Projet Montréal leader decries 'transition allowance' for election losers
MONTREAL – There’s something “fundamentally inequitable” about a civic system that’s paid some losing Union Montreal electoral candidates significantly more than the office-seekers who defeated them in the fall 2009 election, Richard Bergeron of the opposition Projet Montréal party declared Thursday afternoon.
If he becomes mayor in 2013, Bergeron added, he would eliminate a soft-landing system by which electoral losers who are “friends of the regime” pocket a so-called “transition allowance” even when they are instantly placed on another municipal or related payroll.
“With Gérald Tremblay as mayor,” he declared, this double-dipping ensures some “can do better placing third in an election than by being voted in.”
Bergeron offered specific examples – the most notable of which was that of André Lavallée.
Lavallée, who placed third in the race for mayor of the Rosemont borough, pocketed an $89,169 “transition allowance” even though Tremblay quickly hired him as the top non-elected official in the downtown Ville-Marie borough, of which Tremblay is also borough mayor.
The figures are included in a spreadsheet handed out at a Bergeron news conference detailing amounts paid for 2010 to “the top 20 friends of the (Tremblay) regime,” pulled from a mass of data that Bergeron said was obtained through an access-to-information request.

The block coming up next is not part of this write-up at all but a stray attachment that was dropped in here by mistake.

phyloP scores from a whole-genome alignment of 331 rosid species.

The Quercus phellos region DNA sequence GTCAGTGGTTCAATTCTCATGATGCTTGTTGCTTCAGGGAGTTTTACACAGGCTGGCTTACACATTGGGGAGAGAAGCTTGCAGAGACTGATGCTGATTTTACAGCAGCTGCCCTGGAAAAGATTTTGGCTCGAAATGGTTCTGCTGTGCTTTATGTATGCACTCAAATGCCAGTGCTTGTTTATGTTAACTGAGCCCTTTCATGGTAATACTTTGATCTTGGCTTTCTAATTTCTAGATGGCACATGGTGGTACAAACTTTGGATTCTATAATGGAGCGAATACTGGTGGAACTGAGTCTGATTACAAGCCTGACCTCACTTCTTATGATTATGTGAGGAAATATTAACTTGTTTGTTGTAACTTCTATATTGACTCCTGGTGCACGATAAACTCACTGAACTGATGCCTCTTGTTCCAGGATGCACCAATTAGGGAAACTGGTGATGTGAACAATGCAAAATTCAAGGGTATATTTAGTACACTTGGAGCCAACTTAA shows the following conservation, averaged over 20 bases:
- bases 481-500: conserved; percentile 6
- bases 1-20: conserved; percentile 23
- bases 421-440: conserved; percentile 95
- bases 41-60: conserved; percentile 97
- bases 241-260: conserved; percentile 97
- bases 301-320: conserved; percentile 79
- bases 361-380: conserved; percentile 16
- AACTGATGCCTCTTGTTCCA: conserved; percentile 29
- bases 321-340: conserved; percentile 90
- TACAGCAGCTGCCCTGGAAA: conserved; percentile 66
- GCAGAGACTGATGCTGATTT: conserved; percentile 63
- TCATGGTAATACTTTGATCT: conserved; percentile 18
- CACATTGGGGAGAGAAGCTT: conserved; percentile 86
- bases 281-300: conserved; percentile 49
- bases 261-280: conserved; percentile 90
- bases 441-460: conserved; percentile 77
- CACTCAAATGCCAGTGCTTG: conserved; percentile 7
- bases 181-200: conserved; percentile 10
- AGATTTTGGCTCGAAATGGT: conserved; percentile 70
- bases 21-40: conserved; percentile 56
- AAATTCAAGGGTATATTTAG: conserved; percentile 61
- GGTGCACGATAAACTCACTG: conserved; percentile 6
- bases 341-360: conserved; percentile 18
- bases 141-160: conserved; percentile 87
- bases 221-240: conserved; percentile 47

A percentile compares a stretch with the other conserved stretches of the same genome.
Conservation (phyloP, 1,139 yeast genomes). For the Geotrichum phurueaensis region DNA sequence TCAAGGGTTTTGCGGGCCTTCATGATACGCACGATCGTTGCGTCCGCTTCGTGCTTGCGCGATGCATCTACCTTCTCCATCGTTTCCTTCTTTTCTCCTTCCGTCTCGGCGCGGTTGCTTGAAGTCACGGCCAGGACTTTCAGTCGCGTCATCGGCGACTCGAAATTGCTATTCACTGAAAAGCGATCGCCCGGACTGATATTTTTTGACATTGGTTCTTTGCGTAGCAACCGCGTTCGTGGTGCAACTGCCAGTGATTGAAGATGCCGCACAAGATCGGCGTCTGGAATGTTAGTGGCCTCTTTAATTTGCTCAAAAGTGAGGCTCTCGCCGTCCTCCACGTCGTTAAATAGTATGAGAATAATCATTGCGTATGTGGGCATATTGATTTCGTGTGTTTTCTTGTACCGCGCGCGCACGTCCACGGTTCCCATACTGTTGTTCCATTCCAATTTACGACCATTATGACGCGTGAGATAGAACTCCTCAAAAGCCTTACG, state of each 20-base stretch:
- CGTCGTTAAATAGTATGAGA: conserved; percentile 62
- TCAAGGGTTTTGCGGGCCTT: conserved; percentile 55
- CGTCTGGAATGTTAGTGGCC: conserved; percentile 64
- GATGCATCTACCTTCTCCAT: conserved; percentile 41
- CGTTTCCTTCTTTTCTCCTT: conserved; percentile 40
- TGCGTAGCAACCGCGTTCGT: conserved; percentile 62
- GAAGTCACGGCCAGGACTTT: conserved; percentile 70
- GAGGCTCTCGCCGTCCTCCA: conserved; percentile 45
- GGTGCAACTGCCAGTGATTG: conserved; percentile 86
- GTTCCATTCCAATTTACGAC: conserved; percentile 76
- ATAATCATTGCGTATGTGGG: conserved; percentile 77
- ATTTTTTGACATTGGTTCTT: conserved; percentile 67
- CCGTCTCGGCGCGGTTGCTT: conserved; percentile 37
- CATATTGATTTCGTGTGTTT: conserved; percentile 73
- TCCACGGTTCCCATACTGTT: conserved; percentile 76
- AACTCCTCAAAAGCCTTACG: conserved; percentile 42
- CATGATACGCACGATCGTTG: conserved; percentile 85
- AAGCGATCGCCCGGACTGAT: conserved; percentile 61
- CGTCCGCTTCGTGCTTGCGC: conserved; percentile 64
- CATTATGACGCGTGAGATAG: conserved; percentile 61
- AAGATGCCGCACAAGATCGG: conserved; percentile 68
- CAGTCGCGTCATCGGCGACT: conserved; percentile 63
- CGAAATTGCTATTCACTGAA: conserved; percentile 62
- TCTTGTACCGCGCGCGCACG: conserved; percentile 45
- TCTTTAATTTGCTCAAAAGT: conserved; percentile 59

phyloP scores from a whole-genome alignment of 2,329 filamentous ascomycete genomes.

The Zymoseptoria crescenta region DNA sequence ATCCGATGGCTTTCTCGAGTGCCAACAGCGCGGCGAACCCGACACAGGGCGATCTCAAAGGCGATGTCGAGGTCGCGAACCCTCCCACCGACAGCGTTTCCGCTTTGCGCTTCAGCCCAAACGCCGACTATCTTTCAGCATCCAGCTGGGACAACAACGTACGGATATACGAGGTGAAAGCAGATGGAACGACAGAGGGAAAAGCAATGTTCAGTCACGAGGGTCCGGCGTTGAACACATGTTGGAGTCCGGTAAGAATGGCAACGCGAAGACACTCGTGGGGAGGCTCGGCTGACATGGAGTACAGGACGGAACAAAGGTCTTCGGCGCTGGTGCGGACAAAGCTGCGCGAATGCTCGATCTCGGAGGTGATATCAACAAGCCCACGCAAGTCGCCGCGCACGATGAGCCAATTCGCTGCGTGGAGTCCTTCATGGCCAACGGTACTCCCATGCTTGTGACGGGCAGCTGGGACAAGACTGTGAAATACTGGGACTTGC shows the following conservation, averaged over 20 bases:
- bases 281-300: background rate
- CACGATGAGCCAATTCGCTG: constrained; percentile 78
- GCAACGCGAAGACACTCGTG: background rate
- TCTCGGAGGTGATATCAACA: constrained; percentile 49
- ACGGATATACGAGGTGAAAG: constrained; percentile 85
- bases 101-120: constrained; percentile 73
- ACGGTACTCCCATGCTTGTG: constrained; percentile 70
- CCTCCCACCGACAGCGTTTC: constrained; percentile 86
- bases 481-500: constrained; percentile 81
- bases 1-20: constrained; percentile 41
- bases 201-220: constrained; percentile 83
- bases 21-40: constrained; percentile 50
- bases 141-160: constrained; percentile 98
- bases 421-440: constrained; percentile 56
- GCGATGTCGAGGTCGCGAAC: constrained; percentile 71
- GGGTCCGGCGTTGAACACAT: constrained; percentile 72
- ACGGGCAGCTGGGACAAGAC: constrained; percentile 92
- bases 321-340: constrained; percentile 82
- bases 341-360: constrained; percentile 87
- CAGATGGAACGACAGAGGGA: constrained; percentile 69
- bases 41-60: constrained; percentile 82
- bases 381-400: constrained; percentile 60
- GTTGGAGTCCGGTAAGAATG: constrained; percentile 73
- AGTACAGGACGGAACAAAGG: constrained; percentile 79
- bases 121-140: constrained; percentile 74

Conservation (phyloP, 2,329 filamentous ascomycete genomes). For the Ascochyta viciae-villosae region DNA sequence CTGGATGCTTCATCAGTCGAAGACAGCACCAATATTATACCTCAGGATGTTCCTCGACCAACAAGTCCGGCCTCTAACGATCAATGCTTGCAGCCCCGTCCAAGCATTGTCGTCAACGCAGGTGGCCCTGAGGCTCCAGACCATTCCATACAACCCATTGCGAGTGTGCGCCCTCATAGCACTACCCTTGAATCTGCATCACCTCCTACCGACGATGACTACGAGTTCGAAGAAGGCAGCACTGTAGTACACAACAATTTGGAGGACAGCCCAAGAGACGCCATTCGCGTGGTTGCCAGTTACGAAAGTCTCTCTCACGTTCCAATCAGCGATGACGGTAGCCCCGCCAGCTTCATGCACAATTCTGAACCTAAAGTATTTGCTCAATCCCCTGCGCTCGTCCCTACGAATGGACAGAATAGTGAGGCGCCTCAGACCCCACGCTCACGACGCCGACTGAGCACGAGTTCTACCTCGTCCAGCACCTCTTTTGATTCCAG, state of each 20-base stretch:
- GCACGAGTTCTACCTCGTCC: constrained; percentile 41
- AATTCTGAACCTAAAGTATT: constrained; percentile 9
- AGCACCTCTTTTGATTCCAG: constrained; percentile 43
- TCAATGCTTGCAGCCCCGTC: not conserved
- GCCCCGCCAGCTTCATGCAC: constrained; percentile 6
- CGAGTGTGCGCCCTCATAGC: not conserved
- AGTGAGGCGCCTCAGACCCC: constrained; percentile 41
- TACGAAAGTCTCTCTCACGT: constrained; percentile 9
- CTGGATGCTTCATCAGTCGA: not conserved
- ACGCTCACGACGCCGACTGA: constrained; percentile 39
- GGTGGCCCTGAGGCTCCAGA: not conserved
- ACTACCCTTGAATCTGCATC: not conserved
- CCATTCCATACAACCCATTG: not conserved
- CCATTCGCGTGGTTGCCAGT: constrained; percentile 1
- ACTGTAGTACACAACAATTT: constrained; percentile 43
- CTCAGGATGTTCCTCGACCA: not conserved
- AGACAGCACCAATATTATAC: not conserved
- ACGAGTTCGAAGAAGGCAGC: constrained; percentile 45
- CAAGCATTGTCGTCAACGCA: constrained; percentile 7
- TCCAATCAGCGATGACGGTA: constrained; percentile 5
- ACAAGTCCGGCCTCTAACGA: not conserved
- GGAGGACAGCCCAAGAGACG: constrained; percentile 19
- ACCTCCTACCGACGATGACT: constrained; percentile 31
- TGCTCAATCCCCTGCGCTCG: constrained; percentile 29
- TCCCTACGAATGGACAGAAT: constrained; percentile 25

Lavallée’s 2010 salary was $112,200, according to the spreadsheet – but with the transition allowance and another $19,018 of “departure allowance,” his total civic income for the year amounted to $220,387.
Michel Labrecque, who placed third in a run for mayor of the Plateau Mont-Royal borough, also made a remarkably well-cushioned financial landing, Bergeron said.
Labrecque got a “transition allowance” of $57,025 – bringing his annual municipal income for 2010 to $186,660, including a salary of $122,196 – even though he was almost simultaneously appointed the first non-elected board chairman of the Société de Transport de Montréal.
In an initial response, Bernard Larin of Tremblay’s office issued a statement suggesting that Projet Montréal “is leading the population into error, because it gives the impression that the people targeted in their denunciation didn’t work.”
The statement added that the figures cited by Bergeron “have been known since last year.”